Ex-Factor may not be about 'Clef, but whoever inspired this song hurt Lauryn REAL bad. This swaying midtempo ballad contains some impassioned wailing by Lauryn (no one loves you more than me/and no one ever will) and ends with a fiery guitar solo reminiscent of Carlos Santana who, lo and behold, appears on the next track, To Zion, which lays bare Lauryn's love for her child. It's both touching and defiant in the face of the naysayers who implored Lauryn to think of her career before conceivably risking it by having a baby.
Mary J. Blige shows some serious chemistry with Lauryn as they trade verses and then lines on the girlfriend, you didn't need him anyway anthem I Used To Love Him, which chops up a tasty sample of Raekwon's Ice Cream, while D'Angelo turns the lights down real low for the sumptuous romantic ballad Nothing Even Matters, a track that brings back the glory days of Roberta Flack & Donny Hathaway and remains the last good thing that D'angelo's done thus far. There's even more goodness to come on the punchy Forgive Them Father, sort of a 90's version of The O'Jays Backstabbers,where Lauryn is joined by 80's dancehall reggae superstar Shelly Thunder
Lest anyone think that Lauryn spends just about all her time being extremely serious (more on that later), she pops up with Every Ghetto, Every City, a joyful Stevie Wonder-inspired tune that takes us back to Lauryn's New Jersey childhood. After 10 tracks of indignation or shoe-gazing, it's nice to hear Lauryn loosen up and reminisce about happy events, for once...and the interpolation of the Welcome Back, Kotter theme don't hurt, either.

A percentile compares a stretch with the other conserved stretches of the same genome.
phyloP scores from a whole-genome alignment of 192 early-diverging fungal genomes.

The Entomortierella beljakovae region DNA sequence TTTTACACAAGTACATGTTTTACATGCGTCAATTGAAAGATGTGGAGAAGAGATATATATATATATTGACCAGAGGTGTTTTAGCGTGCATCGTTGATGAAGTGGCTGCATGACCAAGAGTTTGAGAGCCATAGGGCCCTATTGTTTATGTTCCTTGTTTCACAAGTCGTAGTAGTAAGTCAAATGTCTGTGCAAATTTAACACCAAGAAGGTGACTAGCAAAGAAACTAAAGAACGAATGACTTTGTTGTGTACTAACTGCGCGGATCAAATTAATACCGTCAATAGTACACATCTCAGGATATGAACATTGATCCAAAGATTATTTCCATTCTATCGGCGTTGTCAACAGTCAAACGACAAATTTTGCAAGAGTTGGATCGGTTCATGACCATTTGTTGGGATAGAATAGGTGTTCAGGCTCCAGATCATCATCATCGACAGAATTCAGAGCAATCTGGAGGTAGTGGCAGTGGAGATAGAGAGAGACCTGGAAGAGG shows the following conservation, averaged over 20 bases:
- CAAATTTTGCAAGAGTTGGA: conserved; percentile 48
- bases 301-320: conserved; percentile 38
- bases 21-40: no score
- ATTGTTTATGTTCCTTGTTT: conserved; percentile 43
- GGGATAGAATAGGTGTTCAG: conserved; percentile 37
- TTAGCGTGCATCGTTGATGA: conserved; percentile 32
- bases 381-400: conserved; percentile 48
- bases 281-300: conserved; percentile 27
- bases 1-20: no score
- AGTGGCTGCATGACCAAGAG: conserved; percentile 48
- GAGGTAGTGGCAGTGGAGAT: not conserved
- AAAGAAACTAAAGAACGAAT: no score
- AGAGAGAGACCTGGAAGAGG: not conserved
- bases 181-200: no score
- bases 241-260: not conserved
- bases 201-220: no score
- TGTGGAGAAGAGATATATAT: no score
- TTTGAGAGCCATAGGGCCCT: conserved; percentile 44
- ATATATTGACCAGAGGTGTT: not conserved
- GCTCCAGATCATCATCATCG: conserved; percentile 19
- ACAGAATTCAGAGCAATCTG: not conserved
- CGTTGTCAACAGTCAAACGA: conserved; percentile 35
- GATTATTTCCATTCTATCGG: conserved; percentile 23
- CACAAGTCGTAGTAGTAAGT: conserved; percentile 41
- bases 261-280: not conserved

After the album unofficially closes up, Lauryn takes us back to the days of doo-wop with an unlisted covers of Frankie Valli's Can't Take My Eyes Off Of You and a smoothed-out remix of her Love Jones single The Sweetest Thing The Valli cover offers proof that L-Boogie is a fantastic vocalist even when not singing her own deeply personal songs.
Not to say Miseducation is a total success. Since the days of the Fugees', Lauryn has had a bit of a self-righteous streak, something that has become more apparent with each passing recording. There's a bit of condescension in some of this album's songs, most notably the smash Doo Wop (That Thing) on which Lauryn tries to school a girl about keeping her legs clothes, which not only sounds funny coming from a woman barely in her twenties (at the time of her recording), but also from a woman who had her first child out of wedlock.
On the musical side of things, the interludes,which concern a class being taught about the meaning of the word love (Lauryn is noticeably absent), get tired quick, and there are a couple of songs towards the middle of the album (in addition to the overlong, overwrought title track) which just don't come off right.
Miseducation was definitely a watershed mark for both 90's R&B and hip-hop. It brought the confessional songwriter back to soul music, and was an almost flawless weaving of various musical styles, to the point where it's as much a hip-hop album as it is an R&B album. Due to an increasingly wild personal life, Lauryn has yet to properly follow this album up, although she offered a preachy and underdeveloped-to-the-point-of-being-practically-unlistenable MTV Unplugged CD/DVD/special, which wound up going platinum despite itself. Although, Ms. Hill may never scale these artistic heights again, Miseducation is a textbook example of an artist creating an extraordinary work of art as a way of exposing and fighting personal demons and provided a temporary triumph for Lauryn Hill.
Rating: 4 stars
Key Tracks: "Lost Ones", "Every Ghetto, Every City", "Ex-Factor", "Nothing Even Matters"
Skip: "When It Hurts So Bad", "The Miseducation Of Lauryn Hill"
Great Music to Play While: Licking your wounds after that b*stard left you.